The Phony Campaign

2019-12-15 Update

Welcome to the Pun Salad Sunday Featurette, where we examine the authenticity of the current crop of presidential candidates.

After a week of impeachment news, the punters looked hard at the field, and… decided that Donald J. Trump was even more likely to win the election. He's our big winning-probability gainer this week (plus 4.0 points), approaching even odds for re-election.

A surprising big loser: Mayor Pete Buttigieg, shedding 2.2 points, dropping his winning probability below Elizabeth Warren's… even while she was dropping a point herself.

And we welcome the plucky Andrew Yang back to our table, whom the bettors rescued from last week's sub-2% showing.

Sure, Andrew. People betting their own money say so.

Candidate WinProb Change
Pete Buttigieg 6.1% -2.2% 4,030,000 +2,260,000
Donald Trump 48.8% +4.0% 2,440,000 +470,000
Hillary Clinton 3.2% +0.7% 854,000 +14,000
Bernie Sanders 8.7% +0.2% 535,000 -57,000
Joe Biden 12.5% +0.7% 480,000 +31,000
Elizabeth Warren 6.3% -1.0% 283,000 -5,000
Michael Bloomberg 5.1% unch 120,000 -12,000
Andrew Yang 2.2% --- 49,000 ---

Warning: Google result counts are bogus.

  • The hard-hitting investigative reporter Lucy Diavolo in Teen Vogue clears things up for her audience: Baby Yoda Is More Popular Than 2020 Democrats, but Could He Actually Be President?.

    At 50 years old, he’s certainly old enough. But it’s unclear if he can produce a birth certificate to meet the natural-born citizen requirement for president, as he’s an unknown alien species living a long time ago in a galaxy far, far away — presumably well before the United States was even constituted. And while he may be up for space travel, he’d be hard-pressed to meet the 14-year residency requirement even if he were a natural-born citizen.

    I'm pretty sure you could write him in, though. I've committed to Dave Barry, myself, but if you want to go with someone more fictional, fine.

  • And the Boston Globe reports (for some reason) on a candidate who is Living or dying in the Live Free or Die state.

    New Hampshire is a hill Michael Bennet is willing to die on.

    The Colorado senator is scaling back his efforts in Iowa and refocusing his dark-horse presidential candidacy on the Granite State. He’ll be barnstorming its near and far reaches for the next two months, holding town-hall meetings.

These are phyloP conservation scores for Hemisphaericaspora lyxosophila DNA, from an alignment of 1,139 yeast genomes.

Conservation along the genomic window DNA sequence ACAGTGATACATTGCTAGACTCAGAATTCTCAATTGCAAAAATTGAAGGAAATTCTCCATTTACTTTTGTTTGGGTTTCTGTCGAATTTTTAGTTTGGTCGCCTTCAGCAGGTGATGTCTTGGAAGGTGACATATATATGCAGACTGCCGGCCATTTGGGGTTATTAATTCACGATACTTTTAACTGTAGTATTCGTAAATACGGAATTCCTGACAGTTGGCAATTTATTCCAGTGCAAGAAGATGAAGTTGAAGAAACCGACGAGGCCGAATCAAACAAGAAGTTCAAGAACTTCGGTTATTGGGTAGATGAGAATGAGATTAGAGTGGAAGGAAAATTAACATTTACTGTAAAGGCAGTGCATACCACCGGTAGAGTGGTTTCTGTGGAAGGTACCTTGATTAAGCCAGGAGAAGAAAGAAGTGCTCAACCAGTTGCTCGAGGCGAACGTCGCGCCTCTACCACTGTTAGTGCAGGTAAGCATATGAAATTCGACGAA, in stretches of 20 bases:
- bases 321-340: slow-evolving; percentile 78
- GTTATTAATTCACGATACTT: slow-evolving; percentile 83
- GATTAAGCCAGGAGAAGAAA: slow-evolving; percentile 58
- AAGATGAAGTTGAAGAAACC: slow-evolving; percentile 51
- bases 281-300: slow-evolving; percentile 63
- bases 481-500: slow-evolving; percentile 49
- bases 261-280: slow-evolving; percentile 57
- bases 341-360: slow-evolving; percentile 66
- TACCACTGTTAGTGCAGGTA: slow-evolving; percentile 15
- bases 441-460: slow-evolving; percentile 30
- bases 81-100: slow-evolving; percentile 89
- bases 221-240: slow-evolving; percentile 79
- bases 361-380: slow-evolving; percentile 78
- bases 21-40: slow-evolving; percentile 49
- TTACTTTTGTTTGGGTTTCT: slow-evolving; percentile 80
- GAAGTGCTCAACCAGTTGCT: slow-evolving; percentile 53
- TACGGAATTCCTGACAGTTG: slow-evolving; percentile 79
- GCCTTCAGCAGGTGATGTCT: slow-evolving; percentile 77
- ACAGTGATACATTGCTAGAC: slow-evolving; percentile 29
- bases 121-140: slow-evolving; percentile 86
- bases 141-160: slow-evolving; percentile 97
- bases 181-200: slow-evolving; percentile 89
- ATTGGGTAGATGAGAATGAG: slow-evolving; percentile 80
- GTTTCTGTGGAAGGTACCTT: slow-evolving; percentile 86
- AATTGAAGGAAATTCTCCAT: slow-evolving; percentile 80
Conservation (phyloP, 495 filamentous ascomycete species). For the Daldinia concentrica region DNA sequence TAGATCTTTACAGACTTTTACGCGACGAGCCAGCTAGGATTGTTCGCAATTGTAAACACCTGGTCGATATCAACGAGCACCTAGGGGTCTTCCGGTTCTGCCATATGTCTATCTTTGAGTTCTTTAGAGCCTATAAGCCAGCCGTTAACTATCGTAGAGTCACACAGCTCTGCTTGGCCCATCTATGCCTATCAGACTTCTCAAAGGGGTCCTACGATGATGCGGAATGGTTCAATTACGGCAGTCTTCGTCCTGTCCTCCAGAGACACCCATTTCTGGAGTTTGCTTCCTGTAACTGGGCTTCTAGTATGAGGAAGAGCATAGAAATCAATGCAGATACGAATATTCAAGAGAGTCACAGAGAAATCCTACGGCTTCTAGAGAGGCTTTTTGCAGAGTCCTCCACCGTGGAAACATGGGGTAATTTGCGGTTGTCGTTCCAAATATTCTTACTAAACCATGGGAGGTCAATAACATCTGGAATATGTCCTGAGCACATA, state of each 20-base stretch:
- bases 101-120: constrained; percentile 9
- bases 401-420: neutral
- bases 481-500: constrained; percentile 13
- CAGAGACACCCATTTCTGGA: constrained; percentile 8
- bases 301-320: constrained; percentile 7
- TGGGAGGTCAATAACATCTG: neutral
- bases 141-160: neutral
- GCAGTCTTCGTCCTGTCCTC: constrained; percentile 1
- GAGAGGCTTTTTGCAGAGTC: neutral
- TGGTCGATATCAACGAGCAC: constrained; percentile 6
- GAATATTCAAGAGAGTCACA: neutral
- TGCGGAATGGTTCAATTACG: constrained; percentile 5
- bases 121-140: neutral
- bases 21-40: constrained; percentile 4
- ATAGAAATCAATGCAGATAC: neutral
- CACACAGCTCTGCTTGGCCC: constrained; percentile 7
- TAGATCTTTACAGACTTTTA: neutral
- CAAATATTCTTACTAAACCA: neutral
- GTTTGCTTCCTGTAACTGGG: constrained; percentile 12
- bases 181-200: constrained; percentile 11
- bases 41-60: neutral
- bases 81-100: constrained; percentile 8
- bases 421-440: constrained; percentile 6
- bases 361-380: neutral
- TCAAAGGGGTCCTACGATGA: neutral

“This is it, man, this is it," says Bennet, professing to be hopeful about his prospects.

    Unfortunately, we've already used that Jim Carrey GIF this week, Mike. The most recent polls have you behind… well, nearly everybody.

  • President Bone Spurs loves the p-word, as noticed in this Tweet.

    Yeah, that's our thrice-married President musing on the intimate personal details of the (second) marriage of a political opponent. Classy! Just the kind of thing of which America needs four more years.

  • Trump could go after Elizabeth Warren on… y'know… an actual political issue. For example (WSJ possibly paywalled): Warren’s Economic Illusions. A new study contributes to the pile-on:

    On Thursday the analysts at the Penn Wharton Budget Model pitched in their two cents. According to their dynamic estimate, which takes account of macroeconomic effects, Ms. Warren’s tax would bring in only $2.3 trillion over 10 years. That’s almost $1.5 trillion less than Ms. Warren is counting on.

    The model also says the economy under Ms. Warren’s wealth tax would be about 1% to 2% smaller in 2050, compared with the baseline, though the exact outcome depends on whether Congress spent the revenue in ways that lifted productivity. Meantime, average hourly wages in 2050, “including wages earned by households not directly subject to the wealth tax, would fall between 0.8 and 2.3 percent due to the reduction in private capital formation.”